David G. Atwill
- PhD, University of Hawai'i, 1999
- MA, University of Hawai'i, 1994
- BA, Whitman College, 1989
Currently, I am Associate Professor of History and Asian Studies and serve as the Department of History's Director of Graduate Studies.
My early research largely centered on the ethno-religious identity of the Muslim Chinese (or Hui) in the southwestern Chinese province of Yunnan culminating in the publication ofThe Chinese Sultanate: Islam, Ethnicity and the Panthay Rebellion in Southwestern China, 1856-1873(Stanford University Press, 2006). A firm believer that a strong teacher makes a strong scholar, I co-authored with Yurong Yang Atwill, Sources in Chinese History: Diverse Perspectives from 1644 to the Present, which was published with Prentice Hall in March 2009. More recently, I have been dividing my time between two distinct projects the first on a re-examination of Qing China's 'corridors of contact' as seen through the eyes of Lin Zexu and a broad study of the Tibetan Muslims. On the Tibetan Muslims (or Khache) I have published an article, "A Tibetan By Any Other Name" and a forthcoming article in Journal of Asian Studies entitled "Boundaries of Belonging: Sino-Indian Relations and the 1960 Tibetan Muslim Incident." My monograph, Islamic Shangri-labased on archival research and interviews across six countries and three continents, is under review. Finally, this year I will begin a short biography of Lin Zexu which is under contract with Oxford University Press.
“Boundaries of Belonging: Sino-Indian Relations and the 1960 Tibetan Muslim Incident,” Journal of Asian Studies 75(3) August 2016.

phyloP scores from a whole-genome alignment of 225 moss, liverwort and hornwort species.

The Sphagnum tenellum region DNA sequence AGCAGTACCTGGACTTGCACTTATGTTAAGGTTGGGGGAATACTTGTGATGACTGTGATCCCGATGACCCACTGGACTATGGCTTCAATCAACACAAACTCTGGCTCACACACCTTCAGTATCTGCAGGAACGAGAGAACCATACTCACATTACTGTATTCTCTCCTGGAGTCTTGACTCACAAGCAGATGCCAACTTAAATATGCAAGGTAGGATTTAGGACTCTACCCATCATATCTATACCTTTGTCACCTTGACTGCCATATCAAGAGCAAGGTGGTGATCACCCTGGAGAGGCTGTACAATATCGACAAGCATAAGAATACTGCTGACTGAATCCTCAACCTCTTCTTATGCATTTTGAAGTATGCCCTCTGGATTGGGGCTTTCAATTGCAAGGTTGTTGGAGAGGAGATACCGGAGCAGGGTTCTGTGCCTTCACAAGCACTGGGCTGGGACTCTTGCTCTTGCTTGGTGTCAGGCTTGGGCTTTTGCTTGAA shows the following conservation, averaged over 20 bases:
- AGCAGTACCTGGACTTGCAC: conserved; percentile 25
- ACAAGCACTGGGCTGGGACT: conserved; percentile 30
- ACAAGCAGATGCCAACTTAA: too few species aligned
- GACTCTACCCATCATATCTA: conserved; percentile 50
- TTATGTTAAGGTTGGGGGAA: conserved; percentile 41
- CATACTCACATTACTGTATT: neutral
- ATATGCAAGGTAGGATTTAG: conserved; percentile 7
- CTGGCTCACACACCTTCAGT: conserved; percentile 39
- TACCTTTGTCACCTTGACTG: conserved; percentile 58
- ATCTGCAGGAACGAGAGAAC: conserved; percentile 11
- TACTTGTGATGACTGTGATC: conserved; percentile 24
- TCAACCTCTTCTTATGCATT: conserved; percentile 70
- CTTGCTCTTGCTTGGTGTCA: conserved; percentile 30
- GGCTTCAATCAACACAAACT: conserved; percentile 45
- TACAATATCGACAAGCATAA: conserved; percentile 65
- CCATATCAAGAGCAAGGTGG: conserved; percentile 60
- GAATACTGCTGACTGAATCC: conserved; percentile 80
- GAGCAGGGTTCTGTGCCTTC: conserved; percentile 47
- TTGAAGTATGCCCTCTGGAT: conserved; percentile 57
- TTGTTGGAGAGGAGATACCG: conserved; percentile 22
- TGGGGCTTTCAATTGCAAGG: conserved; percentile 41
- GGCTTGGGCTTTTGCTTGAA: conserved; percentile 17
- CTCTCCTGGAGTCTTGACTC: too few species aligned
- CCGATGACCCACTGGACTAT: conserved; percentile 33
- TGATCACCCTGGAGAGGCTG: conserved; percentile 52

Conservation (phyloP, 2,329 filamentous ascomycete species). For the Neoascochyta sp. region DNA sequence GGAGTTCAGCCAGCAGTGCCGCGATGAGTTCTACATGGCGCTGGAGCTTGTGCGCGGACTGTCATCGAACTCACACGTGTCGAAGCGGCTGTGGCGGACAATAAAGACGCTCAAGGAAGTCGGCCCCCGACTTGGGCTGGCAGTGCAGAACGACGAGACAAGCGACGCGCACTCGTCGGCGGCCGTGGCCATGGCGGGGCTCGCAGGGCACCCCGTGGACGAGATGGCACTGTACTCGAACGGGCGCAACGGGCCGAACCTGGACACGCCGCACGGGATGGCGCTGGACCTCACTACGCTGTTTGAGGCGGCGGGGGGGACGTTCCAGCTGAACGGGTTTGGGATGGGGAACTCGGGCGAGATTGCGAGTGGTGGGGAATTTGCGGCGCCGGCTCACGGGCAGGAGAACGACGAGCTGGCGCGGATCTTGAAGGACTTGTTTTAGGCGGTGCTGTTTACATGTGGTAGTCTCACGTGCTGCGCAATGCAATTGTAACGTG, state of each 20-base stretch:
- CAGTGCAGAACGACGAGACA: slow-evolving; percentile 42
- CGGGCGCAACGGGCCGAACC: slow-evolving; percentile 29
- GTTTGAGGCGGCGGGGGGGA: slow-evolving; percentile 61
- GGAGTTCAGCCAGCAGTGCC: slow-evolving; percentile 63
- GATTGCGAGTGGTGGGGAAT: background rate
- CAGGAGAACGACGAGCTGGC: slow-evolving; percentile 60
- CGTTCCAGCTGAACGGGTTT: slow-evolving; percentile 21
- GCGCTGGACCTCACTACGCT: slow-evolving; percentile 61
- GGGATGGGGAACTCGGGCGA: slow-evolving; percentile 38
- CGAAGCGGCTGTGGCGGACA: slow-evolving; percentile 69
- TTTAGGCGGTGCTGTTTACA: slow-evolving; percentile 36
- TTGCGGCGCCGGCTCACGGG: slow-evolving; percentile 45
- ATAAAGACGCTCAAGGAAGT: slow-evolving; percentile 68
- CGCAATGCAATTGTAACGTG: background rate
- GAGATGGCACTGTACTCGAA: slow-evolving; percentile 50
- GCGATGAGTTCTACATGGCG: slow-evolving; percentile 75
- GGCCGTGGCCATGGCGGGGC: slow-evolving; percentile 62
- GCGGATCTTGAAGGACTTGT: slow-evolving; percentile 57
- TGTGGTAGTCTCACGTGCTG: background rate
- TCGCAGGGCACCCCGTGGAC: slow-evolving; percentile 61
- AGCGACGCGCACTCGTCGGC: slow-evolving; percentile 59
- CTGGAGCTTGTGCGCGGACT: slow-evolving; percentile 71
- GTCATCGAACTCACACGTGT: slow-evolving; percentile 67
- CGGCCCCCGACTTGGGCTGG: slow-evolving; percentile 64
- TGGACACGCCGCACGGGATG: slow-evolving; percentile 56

“A Tibetan By Any Other Name: The Case of Muslim Tibetans and Ambiguous Ethno-religious Identities” Cahiers d’Extrême Asie 23 (2014): 31-61.
Sources in Chinese History: Diverse Perspectives from 1644 to the Present (Co-edited with Yurong Y. Atwill), Upper Saddle River, NJ: Prentice Hall, 2009.
"Holy Culture Wars: Patterns of Ethno-Religious Violence in 19th and 20th Century China," in Belief and Bloodshed: Religion and Violence Across Time and Traditions. Ed. James Wellman, Rowman & Littlefield, 2007
The Chinese Sultanate: Islam, Ethnicity and the Panthay Rebellion in Southwestern China, 1856-1873, Stanford University Press, 2006.
"Blinkered Visions: Islamic Identity, Hui Ethnicity, and the Panthay Rebellion in Southwest China, 1856-1874," Journal of Asian Studies 62(4), 2003
Penn State Personal Home Page
Awards and Fellowships:
Fellow, Public Intellectuals Program, National Committee of China-US Affairs (2014-2016)
NEH FPIRI Fellow (administered by American Institute of Indian Studies) (2015)
Supplemental New Direction Fellowship, Mellon Foundation (2011-2013)
Confucius Institute Workshop Grant, “China in Motion: Urban-Rural Migration in Modern China” (2011)
New Direction Fellowship, Mellon Foundation (2007-2010)
Fulbright Scholar Research Award, China (2007-2008)
HIST10 - World History to 1500
Modern East AsiaHIST188 - Tibet: People, Places & Spaces
HIST302W - Senior Seminar: Tibet
HIST485Y - Nineteenth-Century China
HIST500 - Theory, Method and Practice of History (Graduate Seminar)
HIST581 - Late Imperial and Modern China (Graduate Seminar)
HIST588 - Ethnicity and Borderlands in Late Imperial China (Graduate Seminar)